Friday 25 May 2012

Technological progress is like an axe in the hands of a pathological criminal

Syp asks “Progress?”, comparing character screens of Fallout 2 to Mass Effect 3. Spoiler: the answer is “yes”. Particularly as, in the comments on Wilhelm’s piece on talent trees, Syp clarifies: “I’m not huge on talent trees either. What I want are clear, meaningful choices for my character — and lots of them.”

I like a nice bit of character creation far, far more than the next man, unless the next man also has a vast army of pencil and paper characters not dead, but sleeping in dusty folders of photocopied character sheets. Computer RPGs aren’t great at options and choices, though, every possibility has to be considered by the developers and implemented within the constraints of the game, an increasing burden as time moves on from 2D sprites and a bit of typing to complex 3D graphics, voice acting and the like. From another older post:

The journey from pencil and paper RPG to computer RPG to MMO has generally been one of convergence. There’s an Encampment of Generic Monstrous Humanoids threatening the local Village of Friendly Villagers, Neville the Mayor wants you to take care of it. In a pencil and paper RPG, your actions are limited only by your imagination (and that of the gamesmaster, and possibly the rulebook). You could kill ‘em all, or sneak in and assassinate the Chief Generic Monstrous Humanoid and hope that panics the rest of them, or try and reason with the Chief, or threaten him, or you could poison the river they use for fresh water, or pose as a manifestation of their deity and command them to leave, or embark on a far-reaching campaign to psychologically unbalance the Chief Generic Monstrous Humanoid and convince him there are elements within the encampment working against him, causing a bitter and divisive civil war which you and the villagers can easily mop up after.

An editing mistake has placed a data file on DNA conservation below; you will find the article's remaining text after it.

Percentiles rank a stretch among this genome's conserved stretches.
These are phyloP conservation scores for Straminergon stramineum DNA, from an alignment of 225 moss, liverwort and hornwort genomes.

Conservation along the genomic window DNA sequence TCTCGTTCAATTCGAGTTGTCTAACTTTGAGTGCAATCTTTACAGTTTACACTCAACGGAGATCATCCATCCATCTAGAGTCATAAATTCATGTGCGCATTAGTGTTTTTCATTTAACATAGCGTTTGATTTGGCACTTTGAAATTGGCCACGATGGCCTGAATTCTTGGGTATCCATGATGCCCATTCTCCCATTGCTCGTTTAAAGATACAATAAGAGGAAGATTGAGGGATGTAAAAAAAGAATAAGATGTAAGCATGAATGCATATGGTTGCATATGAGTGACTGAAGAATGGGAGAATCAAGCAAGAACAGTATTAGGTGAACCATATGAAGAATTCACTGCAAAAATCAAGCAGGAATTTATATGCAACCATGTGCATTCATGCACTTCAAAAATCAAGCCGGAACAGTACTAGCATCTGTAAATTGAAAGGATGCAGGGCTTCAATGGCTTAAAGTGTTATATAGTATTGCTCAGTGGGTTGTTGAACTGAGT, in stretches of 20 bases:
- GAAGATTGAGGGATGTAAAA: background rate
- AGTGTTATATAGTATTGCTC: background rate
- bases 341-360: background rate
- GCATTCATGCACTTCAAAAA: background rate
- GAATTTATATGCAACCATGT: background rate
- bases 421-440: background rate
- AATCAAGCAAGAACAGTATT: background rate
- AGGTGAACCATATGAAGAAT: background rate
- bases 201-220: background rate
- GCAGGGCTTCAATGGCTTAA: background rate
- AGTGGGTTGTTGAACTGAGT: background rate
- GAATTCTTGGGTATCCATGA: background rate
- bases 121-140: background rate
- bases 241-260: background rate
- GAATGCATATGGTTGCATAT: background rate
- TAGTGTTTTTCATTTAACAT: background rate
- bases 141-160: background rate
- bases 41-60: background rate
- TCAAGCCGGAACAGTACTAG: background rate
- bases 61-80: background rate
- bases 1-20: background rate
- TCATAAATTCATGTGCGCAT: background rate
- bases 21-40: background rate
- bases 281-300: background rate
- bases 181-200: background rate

In a computer RPG, you’re limited by the imagination of the designers and the capability of the game engine. Maybe you’re down to about three of the options, Reason With The Chief (charisma check), Sneak In And Assassinate (stealth check), Kill ‘Em All (god will know his own, check).

In a typical MMO… well, it’s going to be Kill ‘Em All, isn’t it? Or Kill Ten Of ‘Em (then ten slightly different ones, then ten other different ones, then the named one), or possibly Kill ‘Em All, Wait For ‘Em To Respawn, Then Kill ‘Em All Again ‘Cos The Boss Didn’t Drop The Right Loot Last Time.

So particularly in MMOs, skills, choices, talents etc. tend to be related to combat, either your main role within it (tank, healer, crowd control etc.), or more subtle choices in how you fulfil that role (avoiding or absorbing damage, single target or AoE damage/heals etc.), which (very broadly, massive generalisation etc.) makes many choices a problem of maths/logic; “If two rogues take three minutes to kill seven goblins, how long does it take nine rogues to kill twelve goblins? If a wizard sets off at 9.03am in a fight casting instant-damage magic missiles against a boss with 1200hp, and another wizard sets off in the opposite direction casting damage-over-time acid arrows, does a 5% mana reduction in the cost of a magic missile benefit the first more than a 2% increase in damage over time for the second? For extra credit write a 12,000 word forum post explaining to the developers why this is RIDDICKYEWLESS, and mathematically proving you have been slapped in the face.” Some people love that sort of stuff; I quite enjoy a maths teaser myself now and again, especially if presented by Dara O’Briain, but I’m not desperate to break out a spreadsheet every time I level up in a game.